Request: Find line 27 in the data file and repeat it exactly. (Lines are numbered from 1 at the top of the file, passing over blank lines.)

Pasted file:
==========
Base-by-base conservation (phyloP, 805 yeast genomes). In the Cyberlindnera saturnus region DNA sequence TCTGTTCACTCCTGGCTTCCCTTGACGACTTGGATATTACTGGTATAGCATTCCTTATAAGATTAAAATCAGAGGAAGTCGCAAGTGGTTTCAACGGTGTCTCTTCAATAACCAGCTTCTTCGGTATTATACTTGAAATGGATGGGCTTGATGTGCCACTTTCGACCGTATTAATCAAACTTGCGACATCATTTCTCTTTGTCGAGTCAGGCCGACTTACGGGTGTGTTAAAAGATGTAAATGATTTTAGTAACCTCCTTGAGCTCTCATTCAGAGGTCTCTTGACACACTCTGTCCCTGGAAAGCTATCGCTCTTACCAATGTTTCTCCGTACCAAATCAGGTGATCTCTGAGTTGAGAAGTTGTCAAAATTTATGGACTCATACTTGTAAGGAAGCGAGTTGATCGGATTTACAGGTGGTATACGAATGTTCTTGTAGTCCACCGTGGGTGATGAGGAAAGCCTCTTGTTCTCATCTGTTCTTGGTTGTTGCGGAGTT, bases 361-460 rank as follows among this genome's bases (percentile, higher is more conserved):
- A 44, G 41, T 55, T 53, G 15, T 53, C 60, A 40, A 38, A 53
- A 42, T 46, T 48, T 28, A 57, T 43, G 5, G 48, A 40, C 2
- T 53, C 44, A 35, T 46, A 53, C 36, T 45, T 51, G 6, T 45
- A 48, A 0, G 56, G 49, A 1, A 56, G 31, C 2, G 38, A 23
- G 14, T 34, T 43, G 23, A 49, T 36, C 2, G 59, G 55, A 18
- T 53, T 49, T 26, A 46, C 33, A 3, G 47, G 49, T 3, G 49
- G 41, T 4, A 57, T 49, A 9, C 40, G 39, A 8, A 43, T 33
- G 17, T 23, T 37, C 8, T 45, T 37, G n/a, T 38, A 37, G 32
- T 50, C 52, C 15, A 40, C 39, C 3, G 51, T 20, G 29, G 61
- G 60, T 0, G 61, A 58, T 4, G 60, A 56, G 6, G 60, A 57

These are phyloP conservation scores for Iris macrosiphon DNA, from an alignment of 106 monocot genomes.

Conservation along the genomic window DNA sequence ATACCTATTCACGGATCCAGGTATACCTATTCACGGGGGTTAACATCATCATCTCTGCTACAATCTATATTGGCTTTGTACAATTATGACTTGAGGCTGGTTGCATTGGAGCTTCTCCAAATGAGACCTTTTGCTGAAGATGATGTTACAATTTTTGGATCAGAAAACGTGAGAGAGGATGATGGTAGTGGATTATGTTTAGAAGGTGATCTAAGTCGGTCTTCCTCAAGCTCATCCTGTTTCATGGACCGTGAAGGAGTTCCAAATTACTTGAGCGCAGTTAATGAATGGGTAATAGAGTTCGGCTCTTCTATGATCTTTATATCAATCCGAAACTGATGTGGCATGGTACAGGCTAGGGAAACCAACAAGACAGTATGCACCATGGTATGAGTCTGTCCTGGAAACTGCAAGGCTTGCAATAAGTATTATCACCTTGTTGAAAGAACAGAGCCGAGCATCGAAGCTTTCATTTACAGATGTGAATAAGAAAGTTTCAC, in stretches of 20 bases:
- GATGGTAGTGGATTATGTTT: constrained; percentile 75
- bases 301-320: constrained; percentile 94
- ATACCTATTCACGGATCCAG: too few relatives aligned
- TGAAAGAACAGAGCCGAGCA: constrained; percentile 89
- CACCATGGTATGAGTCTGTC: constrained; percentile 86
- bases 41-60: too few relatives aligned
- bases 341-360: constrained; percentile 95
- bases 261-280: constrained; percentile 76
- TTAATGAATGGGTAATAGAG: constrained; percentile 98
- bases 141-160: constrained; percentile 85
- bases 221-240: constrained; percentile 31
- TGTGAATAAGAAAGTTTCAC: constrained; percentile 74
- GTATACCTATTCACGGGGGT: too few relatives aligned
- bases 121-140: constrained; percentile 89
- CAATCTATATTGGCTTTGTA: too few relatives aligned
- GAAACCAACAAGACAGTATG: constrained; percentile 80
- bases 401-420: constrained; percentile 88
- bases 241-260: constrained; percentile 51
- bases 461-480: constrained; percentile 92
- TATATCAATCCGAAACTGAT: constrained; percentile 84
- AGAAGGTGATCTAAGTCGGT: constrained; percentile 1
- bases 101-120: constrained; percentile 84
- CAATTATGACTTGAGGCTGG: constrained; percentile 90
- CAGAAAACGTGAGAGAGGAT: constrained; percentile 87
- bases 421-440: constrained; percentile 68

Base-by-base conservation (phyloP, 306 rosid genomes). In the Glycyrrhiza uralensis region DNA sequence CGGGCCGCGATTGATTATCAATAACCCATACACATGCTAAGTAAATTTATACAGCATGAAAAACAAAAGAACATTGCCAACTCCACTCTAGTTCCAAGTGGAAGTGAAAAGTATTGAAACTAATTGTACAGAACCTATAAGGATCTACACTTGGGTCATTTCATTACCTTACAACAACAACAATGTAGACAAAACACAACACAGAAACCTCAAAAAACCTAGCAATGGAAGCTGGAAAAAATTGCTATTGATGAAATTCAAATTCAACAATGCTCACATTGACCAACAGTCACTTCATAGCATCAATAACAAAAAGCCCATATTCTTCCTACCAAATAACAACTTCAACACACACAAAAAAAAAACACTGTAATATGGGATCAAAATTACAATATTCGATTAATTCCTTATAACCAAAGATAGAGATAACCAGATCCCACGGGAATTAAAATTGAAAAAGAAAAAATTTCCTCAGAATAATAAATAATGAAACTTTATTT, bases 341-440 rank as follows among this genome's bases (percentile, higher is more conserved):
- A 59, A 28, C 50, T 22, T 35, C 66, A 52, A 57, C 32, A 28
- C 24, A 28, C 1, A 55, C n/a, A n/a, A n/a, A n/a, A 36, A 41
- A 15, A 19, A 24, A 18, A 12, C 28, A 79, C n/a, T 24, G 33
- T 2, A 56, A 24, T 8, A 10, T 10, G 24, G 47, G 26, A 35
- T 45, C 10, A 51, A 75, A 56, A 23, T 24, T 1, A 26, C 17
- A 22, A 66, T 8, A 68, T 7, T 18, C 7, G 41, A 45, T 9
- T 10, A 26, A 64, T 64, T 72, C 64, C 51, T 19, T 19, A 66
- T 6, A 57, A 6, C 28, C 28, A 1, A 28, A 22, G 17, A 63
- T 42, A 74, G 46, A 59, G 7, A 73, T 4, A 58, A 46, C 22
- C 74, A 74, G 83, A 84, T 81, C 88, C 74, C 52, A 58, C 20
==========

- bases 121-140: constrained; percentile 89